Acting out antiquity: representations of the Classical world in early American Theatre, 1732-1831

Fisher, Gary F. (2020) Acting out antiquity: representations of the Classical world in early American Theatre, 1732-1831. PhD thesis, University of Nottingham.

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Abstract

This thesis explores how the ancient world was represented on the American stage from 1732 to 1831. These two years mark the first recorded instance in which the ancient world was depicted on an Anglophone American stage in 1732, and the eventual premiere of what would become the first American-written play representing the classical world to experience runaway success in 1831. Prior studies in the American tradition of acting out antiquity have relied primarily on case studies and close readings as investigative tools. This thesis examines the period holistically, examining how Americans engaged with antiquity on stage from that first performance of Joseph Addison’s Cato, A Tragedy (1713) in 1732 to the release of Robert Montgomery Bird’s The Gladiator (1831).

In this endeavour, this thesis deploys a novel, comprehensive approach that combines statistical analysis, periodized historical analysis, and close readings of key texts. By analysing the results of a large-scale data-collection exercise, it models the relative frequencies with which different texts were performed across different time periods, regions, and performance contexts. In doing so, this thesis identifies numerous hitherto forgotten plays that defined American audiences’ experience of the Classics on stage, and maps out the wider cultural landscape in which they existed.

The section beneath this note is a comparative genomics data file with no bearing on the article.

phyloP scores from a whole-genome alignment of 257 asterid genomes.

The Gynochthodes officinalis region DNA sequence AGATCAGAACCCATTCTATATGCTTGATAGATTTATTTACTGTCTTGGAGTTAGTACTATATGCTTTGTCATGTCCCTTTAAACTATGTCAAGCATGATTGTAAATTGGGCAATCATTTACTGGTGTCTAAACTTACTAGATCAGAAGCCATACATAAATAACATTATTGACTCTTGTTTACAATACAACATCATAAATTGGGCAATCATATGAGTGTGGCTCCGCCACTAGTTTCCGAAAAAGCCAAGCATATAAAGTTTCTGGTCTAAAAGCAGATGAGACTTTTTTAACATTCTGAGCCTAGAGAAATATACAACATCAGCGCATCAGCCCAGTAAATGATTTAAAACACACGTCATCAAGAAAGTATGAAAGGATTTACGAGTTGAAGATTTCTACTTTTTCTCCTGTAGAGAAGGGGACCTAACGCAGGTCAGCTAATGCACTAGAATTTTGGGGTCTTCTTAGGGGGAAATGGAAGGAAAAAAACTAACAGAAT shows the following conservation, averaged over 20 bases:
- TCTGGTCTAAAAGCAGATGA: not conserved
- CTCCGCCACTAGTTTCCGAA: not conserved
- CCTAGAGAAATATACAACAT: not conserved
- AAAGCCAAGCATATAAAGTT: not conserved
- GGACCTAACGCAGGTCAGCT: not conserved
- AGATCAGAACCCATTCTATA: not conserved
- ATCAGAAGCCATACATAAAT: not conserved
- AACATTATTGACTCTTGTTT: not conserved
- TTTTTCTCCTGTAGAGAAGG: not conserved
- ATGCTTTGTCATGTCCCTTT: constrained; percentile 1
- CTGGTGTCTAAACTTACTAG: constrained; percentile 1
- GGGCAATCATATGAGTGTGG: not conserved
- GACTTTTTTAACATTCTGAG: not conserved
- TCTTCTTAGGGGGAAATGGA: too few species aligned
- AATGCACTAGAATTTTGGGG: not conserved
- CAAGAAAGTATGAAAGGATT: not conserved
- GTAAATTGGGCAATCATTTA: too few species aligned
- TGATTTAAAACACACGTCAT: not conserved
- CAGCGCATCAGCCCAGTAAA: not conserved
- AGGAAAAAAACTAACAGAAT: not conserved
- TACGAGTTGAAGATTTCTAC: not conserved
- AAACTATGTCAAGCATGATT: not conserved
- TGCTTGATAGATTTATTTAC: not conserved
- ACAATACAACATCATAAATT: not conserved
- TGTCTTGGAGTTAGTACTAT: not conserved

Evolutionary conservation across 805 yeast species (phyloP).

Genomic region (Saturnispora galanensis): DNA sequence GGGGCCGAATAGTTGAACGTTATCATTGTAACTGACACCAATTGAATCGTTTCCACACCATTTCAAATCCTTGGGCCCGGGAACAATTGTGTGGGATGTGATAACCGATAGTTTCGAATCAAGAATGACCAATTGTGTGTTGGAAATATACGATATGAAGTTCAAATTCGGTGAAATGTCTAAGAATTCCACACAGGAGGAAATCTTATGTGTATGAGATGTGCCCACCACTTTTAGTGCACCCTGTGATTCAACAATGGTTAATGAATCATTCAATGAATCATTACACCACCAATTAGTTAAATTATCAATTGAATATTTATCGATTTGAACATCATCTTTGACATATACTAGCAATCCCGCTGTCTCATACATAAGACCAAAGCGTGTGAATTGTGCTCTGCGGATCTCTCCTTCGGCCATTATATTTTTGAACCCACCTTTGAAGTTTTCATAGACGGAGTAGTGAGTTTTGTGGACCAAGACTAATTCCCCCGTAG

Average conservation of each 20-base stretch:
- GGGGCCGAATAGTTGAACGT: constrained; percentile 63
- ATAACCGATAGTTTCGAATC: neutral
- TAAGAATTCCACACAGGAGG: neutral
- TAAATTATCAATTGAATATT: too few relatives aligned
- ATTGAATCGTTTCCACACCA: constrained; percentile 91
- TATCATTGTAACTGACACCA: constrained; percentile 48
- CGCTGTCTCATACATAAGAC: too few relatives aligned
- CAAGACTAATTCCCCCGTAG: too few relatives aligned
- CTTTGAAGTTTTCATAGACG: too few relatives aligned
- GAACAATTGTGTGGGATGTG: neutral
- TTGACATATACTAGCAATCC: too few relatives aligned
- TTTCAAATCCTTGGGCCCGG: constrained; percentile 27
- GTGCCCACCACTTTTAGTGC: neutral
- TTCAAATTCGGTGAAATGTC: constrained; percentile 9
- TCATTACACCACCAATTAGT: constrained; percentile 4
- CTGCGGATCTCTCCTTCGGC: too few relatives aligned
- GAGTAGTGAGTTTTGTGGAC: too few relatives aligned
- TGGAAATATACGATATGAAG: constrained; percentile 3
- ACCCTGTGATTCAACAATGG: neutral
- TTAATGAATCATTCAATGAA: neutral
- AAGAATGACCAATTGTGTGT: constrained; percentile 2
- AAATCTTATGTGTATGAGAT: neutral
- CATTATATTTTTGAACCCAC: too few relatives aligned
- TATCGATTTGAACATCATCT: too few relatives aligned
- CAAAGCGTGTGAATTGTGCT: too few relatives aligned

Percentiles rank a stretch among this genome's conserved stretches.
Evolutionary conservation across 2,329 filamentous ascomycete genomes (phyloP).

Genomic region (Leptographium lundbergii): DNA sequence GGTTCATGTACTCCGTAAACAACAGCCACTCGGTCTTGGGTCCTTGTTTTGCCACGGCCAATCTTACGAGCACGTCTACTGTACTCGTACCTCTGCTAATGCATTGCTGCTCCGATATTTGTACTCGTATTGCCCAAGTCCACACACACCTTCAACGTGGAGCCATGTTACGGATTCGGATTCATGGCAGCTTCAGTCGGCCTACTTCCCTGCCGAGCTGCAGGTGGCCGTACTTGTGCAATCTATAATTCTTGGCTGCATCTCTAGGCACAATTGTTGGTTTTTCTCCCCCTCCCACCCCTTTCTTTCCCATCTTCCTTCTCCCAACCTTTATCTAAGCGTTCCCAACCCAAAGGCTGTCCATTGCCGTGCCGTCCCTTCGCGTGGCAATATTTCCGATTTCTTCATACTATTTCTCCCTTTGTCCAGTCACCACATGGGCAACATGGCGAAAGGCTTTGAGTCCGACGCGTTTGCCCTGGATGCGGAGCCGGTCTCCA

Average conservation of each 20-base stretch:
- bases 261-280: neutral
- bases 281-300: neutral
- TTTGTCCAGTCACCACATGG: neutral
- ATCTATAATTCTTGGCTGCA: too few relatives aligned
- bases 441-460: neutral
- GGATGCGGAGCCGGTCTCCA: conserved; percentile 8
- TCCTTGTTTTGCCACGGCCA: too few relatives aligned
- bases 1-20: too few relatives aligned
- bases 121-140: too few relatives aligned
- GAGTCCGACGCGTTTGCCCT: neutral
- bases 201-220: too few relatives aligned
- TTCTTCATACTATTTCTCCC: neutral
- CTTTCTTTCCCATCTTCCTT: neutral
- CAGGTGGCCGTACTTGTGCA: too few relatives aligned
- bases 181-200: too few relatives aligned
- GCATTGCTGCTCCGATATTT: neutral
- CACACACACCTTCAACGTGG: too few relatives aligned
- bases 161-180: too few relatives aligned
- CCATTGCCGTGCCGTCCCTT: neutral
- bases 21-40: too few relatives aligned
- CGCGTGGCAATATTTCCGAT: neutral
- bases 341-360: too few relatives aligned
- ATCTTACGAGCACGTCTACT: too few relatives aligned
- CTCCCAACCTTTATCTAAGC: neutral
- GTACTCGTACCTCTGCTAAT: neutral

After a first chapter outlining and analysing the results of this data collection exercise, four diachronic chapters trace the emergence of a distinctly American dramatic interpretation of the Classics over the course of this century. Within each of these chapters is embedded a close reading of one of the most significant dramatic texts of the period in question. Through this mutually-informed combination of large-scale data analysis, periodized historical analysis, and detailed close readings of individual texts, this thesis not only offers a history of this particular species of the Classics’ reception in the New World, but also a new approach to classical reception studies.

Item Type: Thesis (University of Nottingham only) (PhD)
Supervisors: Bradley, Mark
Pethers, Matthew
Keywords: theatre classical reception early America drama classics United States new world
Subjects: P Language and literature > PN Literature (General) > PN2000 Dramatic representation. The Theater
Faculties/Schools: UK Campuses > Faculty of Arts > School of American and Canadian Studies
UK Campuses > Faculty of Arts > School of Humanities
Related URLs:
URLURL Type
http://doi.org/10.17639/nott.7043Dataset
Item ID: 61332
Depositing User: Fisher, Gary
Date Deposited: 17 May 2021 14:19
Last Modified: 17 May 2021 14:19
URI: http://eprints.nottingham.ac.uk/id/eprint/61332

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